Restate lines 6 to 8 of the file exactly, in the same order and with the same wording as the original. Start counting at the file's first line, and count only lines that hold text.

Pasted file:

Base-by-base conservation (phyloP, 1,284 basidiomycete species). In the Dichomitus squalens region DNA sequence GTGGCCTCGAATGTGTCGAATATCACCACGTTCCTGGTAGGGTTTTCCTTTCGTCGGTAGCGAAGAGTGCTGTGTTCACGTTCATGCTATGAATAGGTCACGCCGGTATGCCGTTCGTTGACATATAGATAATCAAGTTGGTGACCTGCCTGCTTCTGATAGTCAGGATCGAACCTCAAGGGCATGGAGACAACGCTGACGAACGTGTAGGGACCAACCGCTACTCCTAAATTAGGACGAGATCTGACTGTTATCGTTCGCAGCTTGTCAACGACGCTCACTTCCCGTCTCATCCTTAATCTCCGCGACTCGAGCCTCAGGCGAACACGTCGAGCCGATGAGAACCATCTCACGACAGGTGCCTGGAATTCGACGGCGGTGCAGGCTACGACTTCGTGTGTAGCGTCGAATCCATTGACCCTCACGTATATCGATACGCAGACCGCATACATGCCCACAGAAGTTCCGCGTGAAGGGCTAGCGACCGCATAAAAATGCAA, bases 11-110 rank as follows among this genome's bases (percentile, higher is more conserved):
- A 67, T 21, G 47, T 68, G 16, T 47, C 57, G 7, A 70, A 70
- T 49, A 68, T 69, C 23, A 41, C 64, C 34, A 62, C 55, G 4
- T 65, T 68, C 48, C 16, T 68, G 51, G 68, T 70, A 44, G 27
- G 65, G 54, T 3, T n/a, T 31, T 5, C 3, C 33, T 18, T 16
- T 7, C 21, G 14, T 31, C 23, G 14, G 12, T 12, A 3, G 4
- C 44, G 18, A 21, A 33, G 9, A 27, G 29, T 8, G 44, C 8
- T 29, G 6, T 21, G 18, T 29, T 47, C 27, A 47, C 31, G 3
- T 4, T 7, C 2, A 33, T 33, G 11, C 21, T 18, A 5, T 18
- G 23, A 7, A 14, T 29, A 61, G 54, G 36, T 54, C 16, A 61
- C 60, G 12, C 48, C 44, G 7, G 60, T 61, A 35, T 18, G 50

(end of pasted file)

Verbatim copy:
- T 7, C 21, G 14, T 31, C 23, G 14, G 12, T 12, A 3, G 4
- C 44, G 18, A 21, A 33, G 9, A 27, G 29, T 8, G 44, C 8
- T 29, G 6, T 21, G 18, T 29, T 47, C 27, A 47, C 31, G 3